To get a little more technical, WiFi works by enabling a Wireless Local Area Network or WLAN that allows devices connected to it to exchange signals with the internet via a router. The frequencies of these signals are either 2.4 GHz or 5 GHz bandwidths. These frequencies are much higher than those transmitted to or by radios, mobile phones, and televisions since WiFi signals need to carry significantly higher amounts of data. The networking standards are variants of 802.11, of which there are several (802.11a, 802.11b, 801.11g, etc.).

What is an Optical Fibre Cable?

An optical fibre cable is a cable type that has a few to hundreds of optical fibres bundled together within a protective plastic coating. They help carry digital data in the form of light pulses across large distances at faster speeds. For this, they need to be installed or deployed either underground or aerially. Standalone fibres cannot be buried or hanged so fibres are bunched together as cables for the transmission of data.

This is done to protect the fibre from stress, moisture, temperature changes and other externalities. There are three main components of a optical fibre cable, core (It carries the light and is made of pure silicon dioxide (SiO2) with dopants such as germania, phosphorous pentoxide, or alumina to raise the refractive index;

Typical glass cores range from as small as 3.7um up to 200um), Cladding (Cladding surrounds the core and has a lower refractive index than the core, it is also made from the same material as the core; 1% refractive index difference is maintained between the core and cladding; Two commonly used diameters are 125µm and 140µm) and Coating (Protective layer that absorbs shocks, physical damage and moisture; The outside diameter of the coating is typically either 250µm or 500µm; Commonly used material for coatings are acrylate,Silicone, carbon, and polyimide).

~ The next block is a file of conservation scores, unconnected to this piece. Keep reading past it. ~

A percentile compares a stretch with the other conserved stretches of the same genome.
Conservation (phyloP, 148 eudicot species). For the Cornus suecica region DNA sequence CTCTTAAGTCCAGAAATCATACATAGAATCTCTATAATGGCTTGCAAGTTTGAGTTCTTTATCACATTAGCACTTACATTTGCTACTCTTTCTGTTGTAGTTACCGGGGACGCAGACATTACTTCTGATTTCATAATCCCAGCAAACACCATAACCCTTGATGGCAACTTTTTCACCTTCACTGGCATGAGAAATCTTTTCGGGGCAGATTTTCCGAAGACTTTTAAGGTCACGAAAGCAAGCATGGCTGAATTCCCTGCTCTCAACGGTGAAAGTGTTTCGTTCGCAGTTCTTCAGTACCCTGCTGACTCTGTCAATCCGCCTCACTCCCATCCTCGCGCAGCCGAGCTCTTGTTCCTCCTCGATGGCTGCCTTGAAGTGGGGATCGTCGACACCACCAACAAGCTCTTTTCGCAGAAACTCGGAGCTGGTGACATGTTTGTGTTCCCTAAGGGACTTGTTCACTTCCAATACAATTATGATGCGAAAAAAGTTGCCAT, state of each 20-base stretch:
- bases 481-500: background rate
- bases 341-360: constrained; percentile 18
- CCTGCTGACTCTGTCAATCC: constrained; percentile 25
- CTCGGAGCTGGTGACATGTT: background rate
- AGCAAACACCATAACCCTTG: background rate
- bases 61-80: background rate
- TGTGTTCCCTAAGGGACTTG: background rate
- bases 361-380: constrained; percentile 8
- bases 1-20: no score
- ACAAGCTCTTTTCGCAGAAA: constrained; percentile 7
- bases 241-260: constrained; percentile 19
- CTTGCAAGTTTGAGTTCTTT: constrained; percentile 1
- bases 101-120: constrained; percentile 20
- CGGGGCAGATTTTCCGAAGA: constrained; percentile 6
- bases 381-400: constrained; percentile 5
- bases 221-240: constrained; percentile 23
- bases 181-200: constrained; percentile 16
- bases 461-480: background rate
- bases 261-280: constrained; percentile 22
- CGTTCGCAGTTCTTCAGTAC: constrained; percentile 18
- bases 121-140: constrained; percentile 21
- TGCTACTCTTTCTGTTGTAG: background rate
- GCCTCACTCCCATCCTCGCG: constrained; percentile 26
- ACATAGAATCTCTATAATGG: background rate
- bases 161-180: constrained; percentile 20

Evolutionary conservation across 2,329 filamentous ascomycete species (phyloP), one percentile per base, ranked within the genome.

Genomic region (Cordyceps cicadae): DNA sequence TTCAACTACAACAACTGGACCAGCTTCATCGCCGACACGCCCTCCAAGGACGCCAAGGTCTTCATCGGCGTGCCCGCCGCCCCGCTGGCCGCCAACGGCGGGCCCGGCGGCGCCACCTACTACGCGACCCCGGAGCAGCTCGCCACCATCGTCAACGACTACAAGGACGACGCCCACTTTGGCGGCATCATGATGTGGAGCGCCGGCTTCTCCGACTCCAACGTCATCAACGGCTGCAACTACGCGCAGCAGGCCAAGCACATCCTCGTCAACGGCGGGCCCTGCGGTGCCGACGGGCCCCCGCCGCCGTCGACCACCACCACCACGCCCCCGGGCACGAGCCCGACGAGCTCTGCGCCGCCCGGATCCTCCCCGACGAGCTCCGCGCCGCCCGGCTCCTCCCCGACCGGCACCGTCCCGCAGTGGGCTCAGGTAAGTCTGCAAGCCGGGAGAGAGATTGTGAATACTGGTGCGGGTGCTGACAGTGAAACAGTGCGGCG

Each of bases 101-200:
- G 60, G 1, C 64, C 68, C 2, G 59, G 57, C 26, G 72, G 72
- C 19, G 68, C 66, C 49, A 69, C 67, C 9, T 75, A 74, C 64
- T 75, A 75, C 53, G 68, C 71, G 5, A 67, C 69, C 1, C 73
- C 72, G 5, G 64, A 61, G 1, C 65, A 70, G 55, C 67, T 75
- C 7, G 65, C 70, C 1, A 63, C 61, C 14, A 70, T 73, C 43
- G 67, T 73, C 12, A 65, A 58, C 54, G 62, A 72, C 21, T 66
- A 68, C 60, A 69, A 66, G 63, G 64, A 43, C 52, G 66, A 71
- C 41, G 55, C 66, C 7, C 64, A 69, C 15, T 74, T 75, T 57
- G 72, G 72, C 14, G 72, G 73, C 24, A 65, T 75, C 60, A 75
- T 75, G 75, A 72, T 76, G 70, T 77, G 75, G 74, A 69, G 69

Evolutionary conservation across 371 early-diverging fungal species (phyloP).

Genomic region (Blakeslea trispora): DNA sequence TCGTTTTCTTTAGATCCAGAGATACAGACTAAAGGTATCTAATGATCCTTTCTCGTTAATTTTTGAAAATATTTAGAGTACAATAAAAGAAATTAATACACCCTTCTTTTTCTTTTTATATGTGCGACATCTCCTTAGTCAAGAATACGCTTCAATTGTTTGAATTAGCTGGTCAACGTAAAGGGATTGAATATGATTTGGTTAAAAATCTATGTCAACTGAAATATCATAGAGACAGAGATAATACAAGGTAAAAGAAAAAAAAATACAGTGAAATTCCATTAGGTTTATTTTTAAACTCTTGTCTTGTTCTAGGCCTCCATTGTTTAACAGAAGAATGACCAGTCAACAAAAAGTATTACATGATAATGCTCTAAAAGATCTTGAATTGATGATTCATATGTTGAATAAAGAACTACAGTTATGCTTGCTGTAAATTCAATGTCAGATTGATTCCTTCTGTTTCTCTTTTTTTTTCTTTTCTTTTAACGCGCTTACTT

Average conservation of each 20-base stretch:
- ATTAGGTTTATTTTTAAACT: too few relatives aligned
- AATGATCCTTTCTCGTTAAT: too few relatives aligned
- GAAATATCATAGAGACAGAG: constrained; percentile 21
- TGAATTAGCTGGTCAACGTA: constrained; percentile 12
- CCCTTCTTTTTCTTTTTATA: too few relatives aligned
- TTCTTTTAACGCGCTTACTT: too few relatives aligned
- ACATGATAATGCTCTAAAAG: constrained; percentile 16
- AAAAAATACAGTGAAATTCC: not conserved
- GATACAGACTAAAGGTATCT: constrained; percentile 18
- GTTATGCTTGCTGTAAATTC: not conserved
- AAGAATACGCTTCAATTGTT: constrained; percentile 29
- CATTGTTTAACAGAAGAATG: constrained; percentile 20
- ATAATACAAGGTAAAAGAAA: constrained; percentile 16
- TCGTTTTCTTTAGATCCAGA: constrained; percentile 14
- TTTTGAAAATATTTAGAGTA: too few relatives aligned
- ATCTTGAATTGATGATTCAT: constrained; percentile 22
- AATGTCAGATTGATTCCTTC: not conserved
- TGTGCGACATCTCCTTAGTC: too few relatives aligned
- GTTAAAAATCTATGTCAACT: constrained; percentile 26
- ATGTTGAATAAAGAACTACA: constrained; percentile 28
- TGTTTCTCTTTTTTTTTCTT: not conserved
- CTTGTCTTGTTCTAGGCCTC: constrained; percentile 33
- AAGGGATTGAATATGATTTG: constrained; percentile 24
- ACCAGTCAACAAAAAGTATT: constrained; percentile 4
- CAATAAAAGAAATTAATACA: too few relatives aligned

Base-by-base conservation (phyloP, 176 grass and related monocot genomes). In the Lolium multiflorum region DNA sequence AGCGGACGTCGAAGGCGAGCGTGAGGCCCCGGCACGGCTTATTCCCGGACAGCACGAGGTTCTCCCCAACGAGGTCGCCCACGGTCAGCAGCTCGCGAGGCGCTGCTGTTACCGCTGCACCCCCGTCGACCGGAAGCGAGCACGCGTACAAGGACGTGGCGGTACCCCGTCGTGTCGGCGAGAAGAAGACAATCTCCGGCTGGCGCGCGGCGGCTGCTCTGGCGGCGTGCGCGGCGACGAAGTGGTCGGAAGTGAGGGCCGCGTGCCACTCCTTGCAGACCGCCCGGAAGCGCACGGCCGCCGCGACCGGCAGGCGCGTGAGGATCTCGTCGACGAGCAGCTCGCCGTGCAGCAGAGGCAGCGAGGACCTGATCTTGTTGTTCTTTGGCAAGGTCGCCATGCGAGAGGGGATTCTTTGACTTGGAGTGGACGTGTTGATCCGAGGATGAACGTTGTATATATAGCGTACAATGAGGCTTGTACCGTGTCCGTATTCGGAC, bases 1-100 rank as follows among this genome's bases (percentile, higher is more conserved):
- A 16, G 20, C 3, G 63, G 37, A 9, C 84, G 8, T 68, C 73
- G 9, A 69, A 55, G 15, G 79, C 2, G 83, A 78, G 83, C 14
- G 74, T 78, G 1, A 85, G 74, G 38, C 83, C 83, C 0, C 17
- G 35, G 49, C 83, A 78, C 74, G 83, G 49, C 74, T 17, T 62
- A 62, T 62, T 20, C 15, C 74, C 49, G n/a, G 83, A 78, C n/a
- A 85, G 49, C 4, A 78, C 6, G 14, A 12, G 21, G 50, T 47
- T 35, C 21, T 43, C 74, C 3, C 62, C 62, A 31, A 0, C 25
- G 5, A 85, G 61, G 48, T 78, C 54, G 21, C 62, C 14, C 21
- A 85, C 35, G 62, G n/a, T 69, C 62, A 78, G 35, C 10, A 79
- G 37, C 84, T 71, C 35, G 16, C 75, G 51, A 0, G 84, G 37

An optical fibre cable is made up of the following components: Optical fibres – ranging from one to many. Buffer tubes (with different settings), for protection and cushioning of the fibre. Water protection in the tubes – wet or dry. A central strength member (CSM) is the backbone of all cables. Armoured tapes for stranding to bunch the buffer tubes and strength members together. Sheathing or final covering to provide further protection.

The five main reasons that make this technology innovation disruptive are fast communication speed, infinite bandwidth & capacity, low interference, high tensile strength and secure communication. The major usescases of optical fibre cables include intenet connectivity, computer networking, surgery & dentistry, automotive industry, telephony, lighting & decorations, mechanical inspections, cable television, military applications and space.

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STL’s Digital Cloud-Native Platform (dCNP) Embracing 5G, IoT, B2B2X & more